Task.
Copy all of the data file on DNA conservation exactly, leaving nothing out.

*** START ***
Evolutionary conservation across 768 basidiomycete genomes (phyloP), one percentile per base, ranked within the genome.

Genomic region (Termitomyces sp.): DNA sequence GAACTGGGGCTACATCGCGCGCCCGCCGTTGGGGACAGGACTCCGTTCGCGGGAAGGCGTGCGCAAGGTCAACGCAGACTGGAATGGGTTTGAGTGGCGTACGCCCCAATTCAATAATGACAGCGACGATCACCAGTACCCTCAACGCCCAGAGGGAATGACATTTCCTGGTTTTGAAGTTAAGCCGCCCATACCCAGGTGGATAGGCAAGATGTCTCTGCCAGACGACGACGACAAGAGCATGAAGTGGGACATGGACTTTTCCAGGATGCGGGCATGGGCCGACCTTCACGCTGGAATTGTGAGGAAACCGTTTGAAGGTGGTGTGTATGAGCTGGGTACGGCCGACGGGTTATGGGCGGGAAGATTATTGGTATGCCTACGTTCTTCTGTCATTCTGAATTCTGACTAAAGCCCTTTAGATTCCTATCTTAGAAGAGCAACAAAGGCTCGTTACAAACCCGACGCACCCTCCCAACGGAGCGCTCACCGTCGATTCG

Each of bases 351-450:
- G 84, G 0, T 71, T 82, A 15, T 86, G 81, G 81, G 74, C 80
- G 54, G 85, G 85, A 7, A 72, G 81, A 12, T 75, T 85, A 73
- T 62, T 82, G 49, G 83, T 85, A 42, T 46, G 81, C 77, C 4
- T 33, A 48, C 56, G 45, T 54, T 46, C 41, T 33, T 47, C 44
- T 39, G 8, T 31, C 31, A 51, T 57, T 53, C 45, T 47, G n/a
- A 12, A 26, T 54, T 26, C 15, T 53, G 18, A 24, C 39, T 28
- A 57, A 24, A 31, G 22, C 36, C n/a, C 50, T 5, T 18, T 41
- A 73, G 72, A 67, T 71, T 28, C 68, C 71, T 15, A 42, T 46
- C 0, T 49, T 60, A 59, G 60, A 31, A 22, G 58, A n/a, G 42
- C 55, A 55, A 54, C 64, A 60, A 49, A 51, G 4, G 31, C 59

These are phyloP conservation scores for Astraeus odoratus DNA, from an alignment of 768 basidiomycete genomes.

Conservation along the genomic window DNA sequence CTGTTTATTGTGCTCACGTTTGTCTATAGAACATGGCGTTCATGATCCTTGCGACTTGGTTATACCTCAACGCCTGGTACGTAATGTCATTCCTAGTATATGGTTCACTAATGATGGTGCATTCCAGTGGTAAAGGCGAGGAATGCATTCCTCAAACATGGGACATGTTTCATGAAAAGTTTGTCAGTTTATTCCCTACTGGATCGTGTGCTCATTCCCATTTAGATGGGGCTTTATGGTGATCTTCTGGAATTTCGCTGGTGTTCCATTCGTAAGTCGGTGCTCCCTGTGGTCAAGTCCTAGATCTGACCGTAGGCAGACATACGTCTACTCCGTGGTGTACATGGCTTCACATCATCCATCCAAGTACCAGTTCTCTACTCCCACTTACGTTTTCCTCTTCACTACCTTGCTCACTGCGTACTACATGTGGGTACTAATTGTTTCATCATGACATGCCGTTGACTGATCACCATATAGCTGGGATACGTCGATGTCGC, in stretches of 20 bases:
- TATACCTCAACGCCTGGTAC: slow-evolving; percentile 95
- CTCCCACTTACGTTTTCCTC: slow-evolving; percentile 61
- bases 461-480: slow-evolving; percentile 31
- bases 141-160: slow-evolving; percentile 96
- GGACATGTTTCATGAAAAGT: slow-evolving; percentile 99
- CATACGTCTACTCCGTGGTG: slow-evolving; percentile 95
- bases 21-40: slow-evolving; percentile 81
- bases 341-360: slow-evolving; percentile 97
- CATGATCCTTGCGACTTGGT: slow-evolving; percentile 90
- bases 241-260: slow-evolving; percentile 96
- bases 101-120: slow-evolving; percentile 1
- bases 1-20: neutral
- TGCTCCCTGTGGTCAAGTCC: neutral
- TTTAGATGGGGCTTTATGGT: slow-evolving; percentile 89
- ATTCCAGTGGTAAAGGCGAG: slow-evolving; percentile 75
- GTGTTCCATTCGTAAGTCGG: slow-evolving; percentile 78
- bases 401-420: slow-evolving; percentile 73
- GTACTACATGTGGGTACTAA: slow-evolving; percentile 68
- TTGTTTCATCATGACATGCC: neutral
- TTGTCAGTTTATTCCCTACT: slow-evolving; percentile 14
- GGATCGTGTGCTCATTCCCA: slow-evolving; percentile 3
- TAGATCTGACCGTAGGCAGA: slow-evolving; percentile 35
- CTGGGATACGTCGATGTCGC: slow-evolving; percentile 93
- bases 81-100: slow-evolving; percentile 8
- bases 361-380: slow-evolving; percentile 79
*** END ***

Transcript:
Evolutionary conservation across 768 basidiomycete genomes (phyloP), one percentile per base, ranked within the genome.

Genomic region (Termitomyces sp.): DNA sequence GAACTGGGGCTACATCGCGCGCCCGCCGTTGGGGACAGGACTCCGTTCGCGGGAAGGCGTGCGCAAGGTCAACGCAGACTGGAATGGGTTTGAGTGGCGTACGCCCCAATTCAATAATGACAGCGACGATCACCAGTACCCTCAACGCCCAGAGGGAATGACATTTCCTGGTTTTGAAGTTAAGCCGCCCATACCCAGGTGGATAGGCAAGATGTCTCTGCCAGACGACGACGACAAGAGCATGAAGTGGGACATGGACTTTTCCAGGATGCGGGCATGGGCCGACCTTCACGCTGGAATTGTGAGGAAACCGTTTGAAGGTGGTGTGTATGAGCTGGGTACGGCCGACGGGTTATGGGCGGGAAGATTATTGGTATGCCTACGTTCTTCTGTCATTCTGAATTCTGACTAAAGCCCTTTAGATTCCTATCTTAGAAGAGCAACAAAGGCTCGTTACAAACCCGACGCACCCTCCCAACGGAGCGCTCACCGTCGATTCG

Each of bases 351-450:
- G 84, G 0, T 71, T 82, A 15, T 86, G 81, G 81, G 74, C 80
- G 54, G 85, G 85, A 7, A 72, G 81, A 12, T 75, T 85, A 73
- T 62, T 82, G 49, G 83, T 85, A 42, T 46, G 81, C 77, C 4
- T 33, A 48, C 56, G 45, T 54, T 46, C 41, T 33, T 47, C 44
- T 39, G 8, T 31, C 31, A 51, T 57, T 53, C 45, T 47, G n/a
- A 12, A 26, T 54, T 26, C 15, T 53, G 18, A 24, C 39, T 28
- A 57, A 24, A 31, G 22, C 36, C n/a, C 50, T 5, T 18, T 41
- A 73, G 72, A 67, T 71, T 28, C 68, C 71, T 15, A 42, T 46
- C 0, T 49, T 60, A 59, G 60, A 31, A 22, G 58, A n/a, G 42
- C 55, A 55, A 54, C 64, A 60, A 49, A 51, G 4, G 31, C 59

These are phyloP conservation scores for Astraeus odoratus DNA, from an alignment of 768 basidiomycete genomes.

Conservation along the genomic window DNA sequence CTGTTTATTGTGCTCACGTTTGTCTATAGAACATGGCGTTCATGATCCTTGCGACTTGGTTATACCTCAACGCCTGGTACGTAATGTCATTCCTAGTATATGGTTCACTAATGATGGTGCATTCCAGTGGTAAAGGCGAGGAATGCATTCCTCAAACATGGGACATGTTTCATGAAAAGTTTGTCAGTTTATTCCCTACTGGATCGTGTGCTCATTCCCATTTAGATGGGGCTTTATGGTGATCTTCTGGAATTTCGCTGGTGTTCCATTCGTAAGTCGGTGCTCCCTGTGGTCAAGTCCTAGATCTGACCGTAGGCAGACATACGTCTACTCCGTGGTGTACATGGCTTCACATCATCCATCCAAGTACCAGTTCTCTACTCCCACTTACGTTTTCCTCTTCACTACCTTGCTCACTGCGTACTACATGTGGGTACTAATTGTTTCATCATGACATGCCGTTGACTGATCACCATATAGCTGGGATACGTCGATGTCGC, in stretches of 20 bases:
- TATACCTCAACGCCTGGTAC: slow-evolving; percentile 95
- CTCCCACTTACGTTTTCCTC: slow-evolving; percentile 61
- bases 461-480: slow-evolving; percentile 31
- bases 141-160: slow-evolving; percentile 96
- GGACATGTTTCATGAAAAGT: slow-evolving; percentile 99
- CATACGTCTACTCCGTGGTG: slow-evolving; percentile 95
- bases 21-40: slow-evolving; percentile 81
- bases 341-360: slow-evolving; percentile 97
- CATGATCCTTGCGACTTGGT: slow-evolving; percentile 90
- bases 241-260: slow-evolving; percentile 96
- bases 101-120: slow-evolving; percentile 1
- bases 1-20: neutral
- TGCTCCCTGTGGTCAAGTCC: neutral
- TTTAGATGGGGCTTTATGGT: slow-evolving; percentile 89
- ATTCCAGTGGTAAAGGCGAG: slow-evolving; percentile 75
- GTGTTCCATTCGTAAGTCGG: slow-evolving; percentile 78
- bases 401-420: slow-evolving; percentile 73
- GTACTACATGTGGGTACTAA: slow-evolving; percentile 68
- TTGTTTCATCATGACATGCC: neutral
- TTGTCAGTTTATTCCCTACT: slow-evolving; percentile 14
- GGATCGTGTGCTCATTCCCA: slow-evolving; percentile 3
- TAGATCTGACCGTAGGCAGA: slow-evolving; percentile 35
- CTGGGATACGTCGATGTCGC: slow-evolving; percentile 93
- bases 81-100: slow-evolving; percentile 8
- bases 361-380: slow-evolving; percentile 79